The government may be forced to secure more loans if the government fails to allocate additional funding for the rehabilitation of the devastated city of Marawi this year, a National Economic and Development Authority (Neda) official said on Monday.
Neda Undersecretary for Regional Development Adoracion M. Navarro told the BusinessMirror that securing more private-sector loans or additional loans are just some of the options, which also include asking for a supplemental budget for the Marawi rehabilitation’s programs and projects.
Navarro said, however, that loans are the least of the government’s priorities in terms of funding the rehabilitation. The government can still find ways to maximize its resources, such as its savings, to finance projects and programs for Marawi.
“The Senate wants to remove the P75-billion [funds] for the DPWH [Department of Public Works and Highways]. If they are thinking of where to put those funds, they can provide some more funding for Marawi,” Navarro suggested.
“In the past [when this happens], the government requests for a supplemental budget for the NDRRMC [National Disaster Risk Reduction and Management Council] fund. But what I’m thinking is we should not wait for the time that a supplemental budget will be required. If we already see the potential funding gap, we should already fill it. That is if the Senate is really thinking of realigning some portion of that P75 billion for [the] DPWH,” Navarro said.
On Monday, Navarro lamented on social media that estimates from the ground revealed the government needs at least P12 billion to rehabilitate Marawi.
Navarro said the amount is based on over P6-billion requirement for 2019 of the most affected area (MAA) and over P6 billion in total amount of programs, projects and activities.
The estimated cost is nearly three times the P3.5 billion allocated for the rehabilitation of the municipality included in the budget of the NDRRMC for 2019.
“Given that only P3.5-billion Marawi component of the 2019 NDRRMC fund is in the National Expenditure Program, it is clear that there can be a funding shortage should that amount in the NEP be carried into the General Appropriations Act [GAA] 2019,” Navarro said on Twitter.
The projects and programs will be implemented by the national government agencies, the Autonomous Region in Muslim Mindanao (ARMM) and the local government units.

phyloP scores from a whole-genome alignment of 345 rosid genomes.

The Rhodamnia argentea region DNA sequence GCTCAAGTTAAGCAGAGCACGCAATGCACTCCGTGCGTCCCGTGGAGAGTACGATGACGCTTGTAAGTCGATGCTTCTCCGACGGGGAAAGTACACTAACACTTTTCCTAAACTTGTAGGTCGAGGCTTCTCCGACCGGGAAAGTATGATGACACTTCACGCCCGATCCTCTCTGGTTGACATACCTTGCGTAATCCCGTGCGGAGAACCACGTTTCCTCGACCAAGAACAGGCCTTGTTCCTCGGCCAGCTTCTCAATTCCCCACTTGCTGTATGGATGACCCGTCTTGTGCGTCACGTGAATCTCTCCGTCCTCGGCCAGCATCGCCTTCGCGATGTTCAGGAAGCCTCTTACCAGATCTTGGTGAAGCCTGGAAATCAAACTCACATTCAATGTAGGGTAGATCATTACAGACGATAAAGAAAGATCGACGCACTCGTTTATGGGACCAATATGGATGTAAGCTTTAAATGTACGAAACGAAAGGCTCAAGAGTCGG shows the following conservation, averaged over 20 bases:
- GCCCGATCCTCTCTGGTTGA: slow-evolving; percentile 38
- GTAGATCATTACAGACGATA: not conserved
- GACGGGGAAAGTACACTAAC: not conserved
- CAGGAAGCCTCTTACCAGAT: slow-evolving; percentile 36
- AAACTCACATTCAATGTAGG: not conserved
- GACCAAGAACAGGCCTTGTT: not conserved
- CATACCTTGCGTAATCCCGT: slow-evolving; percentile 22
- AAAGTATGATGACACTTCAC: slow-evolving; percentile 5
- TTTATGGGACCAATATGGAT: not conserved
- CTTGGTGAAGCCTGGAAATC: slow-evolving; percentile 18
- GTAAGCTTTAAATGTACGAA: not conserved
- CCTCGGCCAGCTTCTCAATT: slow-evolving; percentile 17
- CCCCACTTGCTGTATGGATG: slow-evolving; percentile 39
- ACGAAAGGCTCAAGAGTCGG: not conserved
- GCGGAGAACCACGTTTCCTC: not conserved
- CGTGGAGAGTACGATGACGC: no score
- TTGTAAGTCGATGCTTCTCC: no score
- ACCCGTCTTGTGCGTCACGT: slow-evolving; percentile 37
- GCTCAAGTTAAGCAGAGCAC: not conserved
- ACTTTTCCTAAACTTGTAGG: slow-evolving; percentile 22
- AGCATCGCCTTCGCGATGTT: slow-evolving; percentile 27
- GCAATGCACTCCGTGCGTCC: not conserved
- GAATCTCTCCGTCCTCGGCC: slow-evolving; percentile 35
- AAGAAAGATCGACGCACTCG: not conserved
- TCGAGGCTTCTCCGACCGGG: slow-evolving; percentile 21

These, Navarro said, all have been previously submitted during the Bangon Marawi Comprehensive Rehabilitation and Recovery Program preparation.
Navarro said given this, the budget allocation must be amended in order to address the needs of residents in Marawi. She said the legislature must not wait until a supplemental budget is approved to amend the allocation.
She explained that for changes in the budget, agencies usually request for a supplemental budget after the GAA is passed into law. However, given that the national budget for 2019 has not yet been approved, Navarro said Congress still has time to make the necessary changes.
“Why wait until such time that a supplemental budget is needed? If @SenatePH is thinking of realigning some items in the GAB [General Appropriations Bill], it can already look at the Marawi rehab requirements and consider such in their deliberations of realignments, should there be any,” Navarro said on Twitter.
In December 2018, the Asian Development Bank (ADB) Board approved a $408 million worth of financing package for the rehabilitation and rebuilding of Marawi City. The package consists of a $300 million worth of quick disbursing loan for educational and health projects, and $100-million loan for rebuilding all bridges in Marawi and 30 to 40 percent of its road network.
The remaining $8 million will be extended as grants composed of a $5-million grant for water and health infrastructure from ADB’s Urban Climate Change Resilience Trust Fund, and $3 million for social services and livelihoods under ADB’s Japan Fund for Poverty Reduction.
The ADB said the loans, because of its nature as an emergency loan, will have a tenure of 32 years and a grace period of eight years. This is the maximum term for a loan given by the ADB.
The interest rates to be used are Libor, or the benchmark rate that represents the interest rate at which banks offer to lend funds to one another, plus 50 basis points. This means that if the prevailing Libor rate is 0.45 percent, the interest rate to be used for this loan is 1.05 percent.
Under output 1 or the output of all projects under the $300 million worth of quick disbursing loan, the ADB said it covers around 449 projects, including social services such as education.
The ADB said the loan will also finance selected programs, projects and activities under the government’s Bangon Marawi Comprehensive Rehabilitation and Recovery Program covering local governance and peace building, housing and settlement, business and livelihood, and social services.
Image credits: AP/Bullit Marquez